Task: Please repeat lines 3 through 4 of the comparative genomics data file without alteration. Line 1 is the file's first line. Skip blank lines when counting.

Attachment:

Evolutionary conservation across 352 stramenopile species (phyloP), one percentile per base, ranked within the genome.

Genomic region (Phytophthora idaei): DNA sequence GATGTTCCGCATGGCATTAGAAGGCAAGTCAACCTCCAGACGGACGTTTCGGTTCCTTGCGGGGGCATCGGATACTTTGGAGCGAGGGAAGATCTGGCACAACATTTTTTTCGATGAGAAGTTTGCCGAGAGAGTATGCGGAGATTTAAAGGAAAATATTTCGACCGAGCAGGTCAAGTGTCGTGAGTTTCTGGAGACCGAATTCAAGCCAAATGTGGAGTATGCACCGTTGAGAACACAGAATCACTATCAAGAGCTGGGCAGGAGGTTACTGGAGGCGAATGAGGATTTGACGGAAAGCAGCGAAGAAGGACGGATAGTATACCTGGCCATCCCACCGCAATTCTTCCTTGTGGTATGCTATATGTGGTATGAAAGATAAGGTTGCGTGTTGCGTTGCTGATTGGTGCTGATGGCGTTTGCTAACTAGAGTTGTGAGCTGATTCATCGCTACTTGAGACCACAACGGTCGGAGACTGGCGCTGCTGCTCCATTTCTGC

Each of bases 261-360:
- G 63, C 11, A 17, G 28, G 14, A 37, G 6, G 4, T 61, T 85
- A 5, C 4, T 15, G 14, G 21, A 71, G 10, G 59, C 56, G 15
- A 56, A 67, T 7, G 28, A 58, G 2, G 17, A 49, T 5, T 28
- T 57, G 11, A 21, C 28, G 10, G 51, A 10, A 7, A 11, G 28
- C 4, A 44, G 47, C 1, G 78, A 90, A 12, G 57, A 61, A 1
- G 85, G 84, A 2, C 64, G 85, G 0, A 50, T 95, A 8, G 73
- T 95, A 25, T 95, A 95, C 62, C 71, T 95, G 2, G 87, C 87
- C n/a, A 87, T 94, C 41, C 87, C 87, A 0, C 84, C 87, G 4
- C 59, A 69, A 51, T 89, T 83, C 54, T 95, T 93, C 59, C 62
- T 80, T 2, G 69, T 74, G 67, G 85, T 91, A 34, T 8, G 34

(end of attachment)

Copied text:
Each of bases 261-360:
- G 63, C 11, A 17, G 28, G 14, A 37, G 6, G 4, T 61, T 85